Finally, we asked whether a forced increase of glycylation in the primary cilia could induce ciliary elongation. Overexpression of glycylation in cultured cells leads to a massive glycylation of the entire MT cytoskeleton and was therefore not appropriate to test the role of glycylation specifically in cilia. We thus generated a lentiviral vector in which we combined a promoter with very low activity (Nager et al., 2017), a ciliary localization signal (CLS) derived from Nephrocystin-3 (Mick et al., 2015), and the GFP-tagged TTLL3 protein or its ATPase-dead mutant. Cells transduced with these constructs and serum starved for 3 d showed a very weak but specific GFP signal in the primary cilia. In the case of TTLL3, this lead to a massive accumulation of glycylation (gly-pep1 signal) in the primary cilia, whereas cytosolic MTs were only faintly glycylated, indicating that our approach of targeting glycylation into cilia had been successful (Fig. 5 E). Expression of CLS-GFP-TTLL3 led to an ∼2.5-fold increase of ciliary length as compared with control (Fig. 5, F and G). However, expression of the CLS-GFP-TTLL3–dead constructs also increased ciliary length, but to a lesser extent (∼1.5-fold over control; Fig. 5, F and G), which is most likely related to the cilia-stabilizing effect of the CLS. The glycylation-related increase of ciliary length (Fig. 5, F and G) demonstrates that this tubulin modification is involved in the control of ciliary length, but it is not sufficient to increase the ciliary length in IMCD3 cells at a scale seen in MDCK cells. Thus, additional mechanisms, which could be directly regulated by the glycylation status of the ciliary axonemes but are absent in IMCD3 cells, might be involved in length scaling of primary cilia.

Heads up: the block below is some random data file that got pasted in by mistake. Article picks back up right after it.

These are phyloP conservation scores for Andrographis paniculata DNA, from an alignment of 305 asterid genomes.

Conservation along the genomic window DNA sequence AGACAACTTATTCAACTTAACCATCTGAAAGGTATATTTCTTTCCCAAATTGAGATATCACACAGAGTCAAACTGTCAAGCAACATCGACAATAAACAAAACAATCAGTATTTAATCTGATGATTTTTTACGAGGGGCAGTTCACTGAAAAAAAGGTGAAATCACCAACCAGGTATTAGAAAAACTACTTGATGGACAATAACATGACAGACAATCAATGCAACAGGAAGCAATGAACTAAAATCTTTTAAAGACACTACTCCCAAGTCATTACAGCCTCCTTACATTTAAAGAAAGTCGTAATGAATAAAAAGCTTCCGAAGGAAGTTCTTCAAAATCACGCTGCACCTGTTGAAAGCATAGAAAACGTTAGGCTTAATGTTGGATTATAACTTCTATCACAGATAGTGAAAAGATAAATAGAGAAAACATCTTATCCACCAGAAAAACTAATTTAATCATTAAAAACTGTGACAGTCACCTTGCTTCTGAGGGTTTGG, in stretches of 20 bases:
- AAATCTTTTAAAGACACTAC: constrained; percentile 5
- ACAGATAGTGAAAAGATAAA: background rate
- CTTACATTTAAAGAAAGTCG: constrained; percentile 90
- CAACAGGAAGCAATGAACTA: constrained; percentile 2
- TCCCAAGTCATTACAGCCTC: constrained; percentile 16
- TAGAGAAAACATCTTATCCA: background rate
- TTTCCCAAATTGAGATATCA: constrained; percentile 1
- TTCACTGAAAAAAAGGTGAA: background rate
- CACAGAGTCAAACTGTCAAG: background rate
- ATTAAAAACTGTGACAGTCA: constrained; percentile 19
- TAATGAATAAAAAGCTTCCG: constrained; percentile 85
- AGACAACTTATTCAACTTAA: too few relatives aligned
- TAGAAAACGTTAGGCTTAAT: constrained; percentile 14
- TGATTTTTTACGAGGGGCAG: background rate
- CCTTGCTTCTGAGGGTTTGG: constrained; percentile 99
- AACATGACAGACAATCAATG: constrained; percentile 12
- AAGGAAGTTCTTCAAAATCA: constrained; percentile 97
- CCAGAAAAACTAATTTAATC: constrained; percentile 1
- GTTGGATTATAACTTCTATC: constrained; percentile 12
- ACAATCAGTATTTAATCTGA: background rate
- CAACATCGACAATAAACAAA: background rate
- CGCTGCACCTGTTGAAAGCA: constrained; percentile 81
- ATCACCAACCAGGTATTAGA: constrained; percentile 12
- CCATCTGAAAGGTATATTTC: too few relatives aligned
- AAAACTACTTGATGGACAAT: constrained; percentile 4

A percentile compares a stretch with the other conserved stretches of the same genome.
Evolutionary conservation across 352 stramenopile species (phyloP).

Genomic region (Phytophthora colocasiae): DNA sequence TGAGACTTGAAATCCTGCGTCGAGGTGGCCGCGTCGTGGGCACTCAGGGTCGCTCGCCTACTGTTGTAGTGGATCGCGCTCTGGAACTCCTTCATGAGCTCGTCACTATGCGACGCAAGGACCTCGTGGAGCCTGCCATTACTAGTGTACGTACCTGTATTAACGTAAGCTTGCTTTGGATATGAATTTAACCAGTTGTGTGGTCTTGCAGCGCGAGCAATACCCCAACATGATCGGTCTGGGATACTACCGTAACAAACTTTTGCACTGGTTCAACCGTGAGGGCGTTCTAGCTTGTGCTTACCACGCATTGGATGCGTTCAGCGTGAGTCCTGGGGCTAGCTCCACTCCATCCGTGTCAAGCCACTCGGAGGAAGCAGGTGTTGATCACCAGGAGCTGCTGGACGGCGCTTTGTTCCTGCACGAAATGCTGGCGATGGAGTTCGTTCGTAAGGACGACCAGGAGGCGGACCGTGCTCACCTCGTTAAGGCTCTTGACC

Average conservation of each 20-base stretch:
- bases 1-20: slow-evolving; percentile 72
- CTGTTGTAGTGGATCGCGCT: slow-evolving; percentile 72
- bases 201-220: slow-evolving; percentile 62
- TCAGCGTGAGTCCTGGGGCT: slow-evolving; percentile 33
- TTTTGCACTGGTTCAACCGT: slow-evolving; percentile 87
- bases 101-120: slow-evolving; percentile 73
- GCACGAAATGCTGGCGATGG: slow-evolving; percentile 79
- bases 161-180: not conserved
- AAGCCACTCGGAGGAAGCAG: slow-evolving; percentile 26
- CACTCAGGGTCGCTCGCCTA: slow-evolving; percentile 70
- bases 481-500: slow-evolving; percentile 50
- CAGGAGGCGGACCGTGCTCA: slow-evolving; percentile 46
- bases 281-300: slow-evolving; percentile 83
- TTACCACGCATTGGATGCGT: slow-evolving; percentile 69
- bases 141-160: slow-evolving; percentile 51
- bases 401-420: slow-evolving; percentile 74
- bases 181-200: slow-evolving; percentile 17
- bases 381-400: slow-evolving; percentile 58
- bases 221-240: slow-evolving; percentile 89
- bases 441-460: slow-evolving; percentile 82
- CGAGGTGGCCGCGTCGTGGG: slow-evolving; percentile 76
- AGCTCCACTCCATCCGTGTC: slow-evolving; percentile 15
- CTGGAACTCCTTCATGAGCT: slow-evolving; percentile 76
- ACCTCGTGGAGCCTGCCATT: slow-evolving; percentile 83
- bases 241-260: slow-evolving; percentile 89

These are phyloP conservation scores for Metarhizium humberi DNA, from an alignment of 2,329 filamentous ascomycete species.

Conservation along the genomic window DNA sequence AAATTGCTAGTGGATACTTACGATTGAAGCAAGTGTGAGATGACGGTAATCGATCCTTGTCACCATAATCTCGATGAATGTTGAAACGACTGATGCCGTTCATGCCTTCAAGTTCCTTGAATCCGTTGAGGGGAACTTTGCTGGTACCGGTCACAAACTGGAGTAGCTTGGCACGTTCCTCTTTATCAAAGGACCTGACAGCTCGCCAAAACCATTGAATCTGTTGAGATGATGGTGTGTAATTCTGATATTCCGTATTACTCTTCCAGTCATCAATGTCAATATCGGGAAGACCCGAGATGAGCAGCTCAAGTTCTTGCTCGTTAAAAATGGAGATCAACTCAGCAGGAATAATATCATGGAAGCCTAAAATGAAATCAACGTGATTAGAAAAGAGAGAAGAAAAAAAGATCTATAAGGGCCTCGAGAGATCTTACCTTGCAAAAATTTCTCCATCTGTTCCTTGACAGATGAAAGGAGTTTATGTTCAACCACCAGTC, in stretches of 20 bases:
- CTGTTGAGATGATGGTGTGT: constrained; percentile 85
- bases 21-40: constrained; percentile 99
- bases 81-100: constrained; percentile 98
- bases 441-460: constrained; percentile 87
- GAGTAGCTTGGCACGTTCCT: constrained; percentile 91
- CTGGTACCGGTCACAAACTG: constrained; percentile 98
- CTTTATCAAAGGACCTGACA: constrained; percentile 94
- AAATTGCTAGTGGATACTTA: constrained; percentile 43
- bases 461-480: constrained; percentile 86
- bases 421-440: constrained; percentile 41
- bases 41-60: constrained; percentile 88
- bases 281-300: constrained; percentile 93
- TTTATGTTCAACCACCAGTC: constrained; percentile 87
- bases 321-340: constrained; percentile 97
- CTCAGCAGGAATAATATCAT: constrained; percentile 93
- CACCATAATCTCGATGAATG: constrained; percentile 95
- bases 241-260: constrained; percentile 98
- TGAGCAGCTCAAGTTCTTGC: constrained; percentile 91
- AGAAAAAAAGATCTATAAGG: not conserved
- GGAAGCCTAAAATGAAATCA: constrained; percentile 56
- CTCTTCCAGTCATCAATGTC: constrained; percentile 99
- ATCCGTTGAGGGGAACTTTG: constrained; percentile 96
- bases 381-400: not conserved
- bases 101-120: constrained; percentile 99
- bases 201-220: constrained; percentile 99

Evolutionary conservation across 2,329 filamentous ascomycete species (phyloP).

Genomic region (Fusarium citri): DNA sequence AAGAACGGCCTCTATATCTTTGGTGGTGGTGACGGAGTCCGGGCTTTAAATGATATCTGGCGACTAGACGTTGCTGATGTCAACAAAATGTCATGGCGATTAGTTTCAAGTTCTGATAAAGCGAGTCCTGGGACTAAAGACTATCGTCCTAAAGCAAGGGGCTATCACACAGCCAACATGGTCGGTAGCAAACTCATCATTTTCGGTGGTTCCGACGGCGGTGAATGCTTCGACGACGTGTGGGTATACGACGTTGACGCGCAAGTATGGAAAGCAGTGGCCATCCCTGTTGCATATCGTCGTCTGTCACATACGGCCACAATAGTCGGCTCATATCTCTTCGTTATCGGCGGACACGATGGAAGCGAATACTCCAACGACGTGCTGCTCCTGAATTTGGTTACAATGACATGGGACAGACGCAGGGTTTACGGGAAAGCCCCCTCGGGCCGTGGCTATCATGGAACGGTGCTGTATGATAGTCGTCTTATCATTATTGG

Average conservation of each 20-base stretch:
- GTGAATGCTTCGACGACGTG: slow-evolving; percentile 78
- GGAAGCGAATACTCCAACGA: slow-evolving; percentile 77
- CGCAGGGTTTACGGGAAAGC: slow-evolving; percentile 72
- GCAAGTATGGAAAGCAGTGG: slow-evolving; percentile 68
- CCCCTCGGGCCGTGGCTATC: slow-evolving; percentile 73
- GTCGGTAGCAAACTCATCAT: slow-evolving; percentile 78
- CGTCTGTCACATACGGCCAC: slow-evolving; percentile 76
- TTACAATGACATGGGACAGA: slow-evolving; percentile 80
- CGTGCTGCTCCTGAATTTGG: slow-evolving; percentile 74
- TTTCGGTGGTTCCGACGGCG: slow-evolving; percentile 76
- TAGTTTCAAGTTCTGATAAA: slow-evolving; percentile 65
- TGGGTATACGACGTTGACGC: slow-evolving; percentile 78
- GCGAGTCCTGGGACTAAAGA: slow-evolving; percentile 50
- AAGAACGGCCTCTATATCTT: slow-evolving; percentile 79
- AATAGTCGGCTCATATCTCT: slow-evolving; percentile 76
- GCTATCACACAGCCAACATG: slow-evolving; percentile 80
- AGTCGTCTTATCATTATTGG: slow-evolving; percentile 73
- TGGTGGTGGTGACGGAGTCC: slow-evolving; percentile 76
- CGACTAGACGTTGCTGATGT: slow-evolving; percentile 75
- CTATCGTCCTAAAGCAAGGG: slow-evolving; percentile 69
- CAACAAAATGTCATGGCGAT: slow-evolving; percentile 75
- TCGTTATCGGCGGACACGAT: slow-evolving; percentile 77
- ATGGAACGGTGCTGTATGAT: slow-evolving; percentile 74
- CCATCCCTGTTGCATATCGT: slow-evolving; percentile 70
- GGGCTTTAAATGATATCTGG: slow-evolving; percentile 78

Primary cilia are key organelles with crucial roles in signaling pathways (Lancaster et al., 2011; Basten and Giles, 2013; Delling et al., 2013; Fry et al., 2014; Malicki and Johnson, 2017), and their dysfunction can lead to ciliopathies (Tobin and Beales, 2009; Hildebrandt et al., 2011; Waters and Beales, 2011; Huber and Cormier-Daire, 2012) or cancer (Michaud and Yoder, 2006; Wong et al., 2009; Han and Alvarez-Buylla, 2010; Basten and Giles, 2013). Despite our initial observations that posttranslational glycylation is important for primary cilia and tissue proliferation (Rocha et al., 2014), this modification was so far almost exclusively detected in motile cilia (Rogowski et al., 2009; Wloga et al., 2009; Pathak et al., 2011; Bosch Grau et al., 2013). Here, we developed a novel antibody, which allowed us to demonstrate the presence of glycylation in primary cilia and also to determine its role in controlling the length of these organelles. Our findings are of key importance for virtually all functions related to cilia and have repercussions for the understanding of the molecular mechanisms of primary cilia functions and their role in a wide range of cilia-related disorders.
Materials and methods
Peptide synthesis and antibody production